Yes, tea certainly go bad. Although different varieties of tea do not have specific expiration dates, their quality will deteriorate with time. Tea, on the other hand, may age or lose flavour more quickly if not stored properly. Tea may truly deteriorate if exposed to heat and humidity. If you’re unsure about the quality of your tea, it’s usually best to replace it with new tea and enjoy a wonderful, fresh cup.
Without water, tea doesn’t truly go bad, although the majority of varieties lose quality over time. As a result, the date on the label serves as a better guide as to how long you may anticipate to enjoy tea’s full flavor. After that time, it will still be secure to use.
5 Warning Signs That Your Tea Gone Bad
If you have an old tea that you’re not sure about, you’ll want to know if it’s expired. Don’t worry, you’re not alone. The three-year-old black tea was totally gone when I discovered it in my mother’s cupboard. There is no taste at all. We’ll discuss both here, beginning with the spoiled, do not consume’ form.
- Fungal contamination of tea can occur at any stage of manufacturing. Tea can be vulnerable to diverse microflora invasions depending on the variety. (Reference 1)
- If it’s been kept like this for several months, or even a year, your tea may have a very musty odour.
- However, if you had a box of tea and tea bags, and the mold begins in one little spot at the bottom of the box, you may not detect it at first. It may be a little patch, and it occasionally does not smell, especially if the tea has preserved any flavour, but it will undoubtedly give you a horrible time.
- When your tea has entirely lost its aroma and flavour, it may be too late. Even if there is no mold or a musty odour, you should probably avoid handling that tea. That tea is completely depleted.
- Last but not least, throw away any brewed tea that has been left on the counter for longer than a day. It could still be safe to drink (or not; see the photo above), but the flavour will be unpleasant.
What Is The Shelf Life Of Unopened Tea?
It’s crucial to store loose leaf tea properly if you want to keep its flavour and freshness. Due to its susceptibility to air, moisture, light, and heat, tea will start to deteriorate if any of these components are present for even a little period of time. Recent studies have mainly examined temporal variations in antioxidant capabilities during product storage following processing.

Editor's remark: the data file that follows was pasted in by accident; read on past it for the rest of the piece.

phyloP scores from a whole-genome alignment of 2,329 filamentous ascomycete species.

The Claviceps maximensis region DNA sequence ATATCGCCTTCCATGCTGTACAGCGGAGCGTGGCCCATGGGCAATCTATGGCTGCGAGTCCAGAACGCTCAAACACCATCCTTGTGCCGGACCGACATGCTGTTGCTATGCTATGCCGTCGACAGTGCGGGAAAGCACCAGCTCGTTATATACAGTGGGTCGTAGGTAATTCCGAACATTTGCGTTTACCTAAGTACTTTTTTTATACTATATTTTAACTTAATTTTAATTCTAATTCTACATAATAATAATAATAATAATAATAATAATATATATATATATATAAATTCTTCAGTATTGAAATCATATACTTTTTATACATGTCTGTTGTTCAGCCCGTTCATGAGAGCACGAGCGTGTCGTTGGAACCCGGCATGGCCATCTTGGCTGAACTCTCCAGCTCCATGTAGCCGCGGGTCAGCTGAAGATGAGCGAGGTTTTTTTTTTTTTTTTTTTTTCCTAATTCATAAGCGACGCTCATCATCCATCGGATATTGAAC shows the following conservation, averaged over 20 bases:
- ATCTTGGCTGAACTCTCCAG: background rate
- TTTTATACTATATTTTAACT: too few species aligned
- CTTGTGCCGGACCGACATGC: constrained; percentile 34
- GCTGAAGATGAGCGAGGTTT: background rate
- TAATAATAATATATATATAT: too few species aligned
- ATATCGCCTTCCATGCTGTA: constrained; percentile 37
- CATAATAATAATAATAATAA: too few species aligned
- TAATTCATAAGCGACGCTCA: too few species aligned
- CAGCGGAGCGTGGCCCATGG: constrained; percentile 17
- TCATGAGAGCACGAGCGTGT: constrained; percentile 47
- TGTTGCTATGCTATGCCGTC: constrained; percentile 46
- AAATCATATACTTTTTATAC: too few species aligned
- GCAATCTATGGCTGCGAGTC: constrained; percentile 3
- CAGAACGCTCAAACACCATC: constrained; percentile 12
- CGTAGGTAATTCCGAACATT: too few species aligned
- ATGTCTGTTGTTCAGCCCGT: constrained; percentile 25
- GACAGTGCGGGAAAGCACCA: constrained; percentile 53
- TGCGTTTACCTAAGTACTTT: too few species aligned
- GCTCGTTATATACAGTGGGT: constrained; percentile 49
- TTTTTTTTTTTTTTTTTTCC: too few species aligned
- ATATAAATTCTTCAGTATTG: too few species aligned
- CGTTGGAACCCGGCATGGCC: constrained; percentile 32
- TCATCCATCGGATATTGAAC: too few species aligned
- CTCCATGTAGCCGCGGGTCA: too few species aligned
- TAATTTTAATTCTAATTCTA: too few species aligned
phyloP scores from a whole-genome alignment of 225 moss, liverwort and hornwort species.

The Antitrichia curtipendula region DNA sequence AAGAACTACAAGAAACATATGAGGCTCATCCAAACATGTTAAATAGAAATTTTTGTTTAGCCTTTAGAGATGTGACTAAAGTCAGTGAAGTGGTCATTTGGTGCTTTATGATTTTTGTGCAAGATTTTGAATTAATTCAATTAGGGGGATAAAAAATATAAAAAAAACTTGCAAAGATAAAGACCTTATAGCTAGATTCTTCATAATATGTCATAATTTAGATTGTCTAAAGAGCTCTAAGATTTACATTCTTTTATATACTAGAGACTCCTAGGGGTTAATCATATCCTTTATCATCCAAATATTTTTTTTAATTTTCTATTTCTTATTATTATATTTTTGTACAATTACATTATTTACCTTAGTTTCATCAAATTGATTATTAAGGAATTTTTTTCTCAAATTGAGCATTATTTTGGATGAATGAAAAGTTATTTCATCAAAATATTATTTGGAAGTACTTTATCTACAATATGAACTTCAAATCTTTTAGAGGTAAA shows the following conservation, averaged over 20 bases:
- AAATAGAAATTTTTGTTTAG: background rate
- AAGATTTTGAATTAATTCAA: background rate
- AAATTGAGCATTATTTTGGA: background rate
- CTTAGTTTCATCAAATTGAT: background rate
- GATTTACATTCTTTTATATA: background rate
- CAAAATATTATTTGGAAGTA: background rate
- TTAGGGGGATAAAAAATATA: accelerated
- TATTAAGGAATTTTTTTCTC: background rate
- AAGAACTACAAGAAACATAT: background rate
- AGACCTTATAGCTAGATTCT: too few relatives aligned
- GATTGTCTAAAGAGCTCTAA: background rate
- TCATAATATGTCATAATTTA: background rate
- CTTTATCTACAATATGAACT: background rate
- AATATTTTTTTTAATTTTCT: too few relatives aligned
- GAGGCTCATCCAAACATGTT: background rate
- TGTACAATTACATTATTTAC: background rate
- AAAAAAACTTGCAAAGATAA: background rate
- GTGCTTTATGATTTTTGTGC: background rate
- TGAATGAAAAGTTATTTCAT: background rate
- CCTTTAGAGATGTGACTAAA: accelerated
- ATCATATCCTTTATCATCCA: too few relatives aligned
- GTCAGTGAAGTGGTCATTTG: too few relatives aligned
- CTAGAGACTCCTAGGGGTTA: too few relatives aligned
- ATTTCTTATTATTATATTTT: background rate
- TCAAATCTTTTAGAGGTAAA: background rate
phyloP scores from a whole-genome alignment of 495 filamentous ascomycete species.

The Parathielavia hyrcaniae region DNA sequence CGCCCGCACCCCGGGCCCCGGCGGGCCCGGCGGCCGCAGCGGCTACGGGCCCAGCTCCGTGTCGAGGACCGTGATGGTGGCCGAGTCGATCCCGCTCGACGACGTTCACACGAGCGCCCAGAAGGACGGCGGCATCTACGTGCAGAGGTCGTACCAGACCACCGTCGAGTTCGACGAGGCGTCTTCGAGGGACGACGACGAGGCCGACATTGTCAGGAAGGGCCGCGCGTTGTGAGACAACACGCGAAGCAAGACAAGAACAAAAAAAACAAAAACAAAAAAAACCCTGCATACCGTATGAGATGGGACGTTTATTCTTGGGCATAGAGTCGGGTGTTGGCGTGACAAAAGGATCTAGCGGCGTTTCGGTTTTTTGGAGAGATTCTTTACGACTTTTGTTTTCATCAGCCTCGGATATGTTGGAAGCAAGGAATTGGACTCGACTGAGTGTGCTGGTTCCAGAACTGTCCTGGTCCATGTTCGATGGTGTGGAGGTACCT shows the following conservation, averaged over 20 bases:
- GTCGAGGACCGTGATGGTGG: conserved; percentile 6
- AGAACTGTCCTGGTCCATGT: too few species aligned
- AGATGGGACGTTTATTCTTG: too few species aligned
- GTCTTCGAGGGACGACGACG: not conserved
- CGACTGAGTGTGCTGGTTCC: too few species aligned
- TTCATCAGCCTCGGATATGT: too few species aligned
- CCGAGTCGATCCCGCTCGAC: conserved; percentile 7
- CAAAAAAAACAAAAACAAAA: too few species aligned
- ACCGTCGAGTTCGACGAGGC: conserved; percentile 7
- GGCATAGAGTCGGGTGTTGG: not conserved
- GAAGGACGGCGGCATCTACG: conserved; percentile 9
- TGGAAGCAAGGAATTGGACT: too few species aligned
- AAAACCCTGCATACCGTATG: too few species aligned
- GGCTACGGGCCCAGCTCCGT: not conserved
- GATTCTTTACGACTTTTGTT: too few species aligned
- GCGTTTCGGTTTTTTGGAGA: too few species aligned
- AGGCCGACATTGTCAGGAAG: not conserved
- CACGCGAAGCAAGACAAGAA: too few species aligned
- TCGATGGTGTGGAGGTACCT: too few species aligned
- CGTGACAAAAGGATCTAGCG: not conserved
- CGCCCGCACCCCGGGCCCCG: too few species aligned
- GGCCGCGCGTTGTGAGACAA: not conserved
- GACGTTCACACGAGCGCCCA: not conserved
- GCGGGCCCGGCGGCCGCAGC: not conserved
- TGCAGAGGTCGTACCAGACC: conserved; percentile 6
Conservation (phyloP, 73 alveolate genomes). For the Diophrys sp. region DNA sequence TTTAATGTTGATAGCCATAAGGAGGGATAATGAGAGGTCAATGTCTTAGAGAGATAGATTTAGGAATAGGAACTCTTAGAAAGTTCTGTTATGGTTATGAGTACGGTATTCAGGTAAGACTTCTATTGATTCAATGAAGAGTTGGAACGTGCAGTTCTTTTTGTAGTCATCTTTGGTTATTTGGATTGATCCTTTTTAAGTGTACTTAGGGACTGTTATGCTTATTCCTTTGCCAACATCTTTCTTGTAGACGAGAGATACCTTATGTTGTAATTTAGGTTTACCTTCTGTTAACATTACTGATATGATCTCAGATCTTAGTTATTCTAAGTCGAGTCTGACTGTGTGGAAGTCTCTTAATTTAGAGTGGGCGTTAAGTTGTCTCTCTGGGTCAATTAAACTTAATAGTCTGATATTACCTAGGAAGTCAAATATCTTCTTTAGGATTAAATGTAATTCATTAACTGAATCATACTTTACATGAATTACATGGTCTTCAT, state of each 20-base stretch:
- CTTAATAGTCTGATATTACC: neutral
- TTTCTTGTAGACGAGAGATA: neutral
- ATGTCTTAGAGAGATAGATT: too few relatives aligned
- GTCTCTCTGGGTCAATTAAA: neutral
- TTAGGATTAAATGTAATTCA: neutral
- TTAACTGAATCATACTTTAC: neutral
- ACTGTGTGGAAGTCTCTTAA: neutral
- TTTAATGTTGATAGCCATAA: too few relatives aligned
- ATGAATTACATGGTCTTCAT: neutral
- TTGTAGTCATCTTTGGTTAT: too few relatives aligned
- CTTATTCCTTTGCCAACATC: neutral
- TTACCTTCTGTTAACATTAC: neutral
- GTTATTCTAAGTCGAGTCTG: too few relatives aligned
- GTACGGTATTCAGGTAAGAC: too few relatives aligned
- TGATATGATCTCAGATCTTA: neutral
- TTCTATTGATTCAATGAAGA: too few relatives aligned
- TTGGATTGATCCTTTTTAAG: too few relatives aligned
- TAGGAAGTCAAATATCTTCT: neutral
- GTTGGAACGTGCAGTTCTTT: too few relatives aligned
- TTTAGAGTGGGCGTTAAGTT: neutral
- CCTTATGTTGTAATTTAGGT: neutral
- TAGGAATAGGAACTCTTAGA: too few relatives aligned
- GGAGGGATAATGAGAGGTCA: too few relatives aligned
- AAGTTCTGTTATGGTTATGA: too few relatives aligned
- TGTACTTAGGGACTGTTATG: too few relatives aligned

|Tea bags (unopened or opened)||Best by + 6 – 12 months|
|Loose-leaf tea (unopened or opened)||Best by + 6 – 12 months|
Earlier research revealed that packing materials and storage circumstances might play an important impact in preserving antioxidant quality stability throughout processed tea preservation (Reference 2). Mason jars and other glass containers should only be used if you store your tea in a cupboard or drawer that is completely dark. In general, tea stays best when kept out of direct sunlight or heat in a cool, dark location.
Does Organic Tea Actually Expire ?
All will lose their flavour with time, as will the phytochemicals (mainly flavonoids) they contain. Dried tea leaves, on the other hand, will not spoil if kept dry, and the flavour and phytochemical content may be preserved for up to two years if kept away from heat, water, light, and air.
Camellia sinensis is the plant that produces black, oolong, green, and white teas. The way the leaves are treated after harvesting and before drying differs. All will lose their flavour with time, as will the phytochemicals (mainly flavonoids) they contain. Dried tea leaves, on the other hand, will not spoil if kept dry, and the flavour and phytochemical content may be preserved for up to two years if kept away from heat, water, light, and air.
Can Using Expire Tea Make You sick?
Yes, stale tea may make you ill. It is recommended that you consume this as soon as possible. Tea loses its taste and antioxidant benefits after lengthy storage, and it becomes unpleasant. It should be avoided at all costs, even if it is unlikely to cause sickness. However, expired tea leaves may be safe to drink if stored properly, however, they will be of poorer quality than new tea leaves. Some of the consequence that is found during the research are:
- The worst-case situation is that you could get a really unpleasant aftertaste or an upset stomach.
- With time, tea’s taste and fragrance begin to deteriorate owing to oxidation and deterioration. Typically, it will taste stale and have a blender flavour than it should.
- If there are insects or mold, it could make people sick. Tea should be stored in plastic bags or other dry containers. To help keep moisture away, store with silica gel packets.
Q1. Is tea still good after 5 years?
Ans. Yes, 0ld tea is likely to be less delicious and fresh than new tea, resulting in a weaker cup with a stale flavour. In this sense, tea does not have a “expiration date” beyond which it is no longer safe to drink. Tea, on the other hand, can turn stale or bland if kept incorrectly.
Q2. Do tea bags go bad?
Ans. Tea bags have no shelf life. Also, loose leaf tea does not. Before quality starts to decline, dry tea leaves and bags are normally only good for a staggering two years. All teas produced from the camellia sinensis plant, whether they are green or black teas, eventually start to lose flavour.
Q3. Does loose-leaf tea go bad?
Ans. Tea, both packaged and loose leaf, typically lasts 6-12 months in the pantry; it is strongly advised to consume tea within a year after acquiring it. Pu-erh and some white and oolong teas are the only teas that improve with age.
National Library of Medicine: https://www.ncbi.nlm.nih.gov/pmc/articles/PMC6266826/
National Library of Medicine: https://www.ncbi.nlm.nih.gov/pmc/articles/PMC7270307/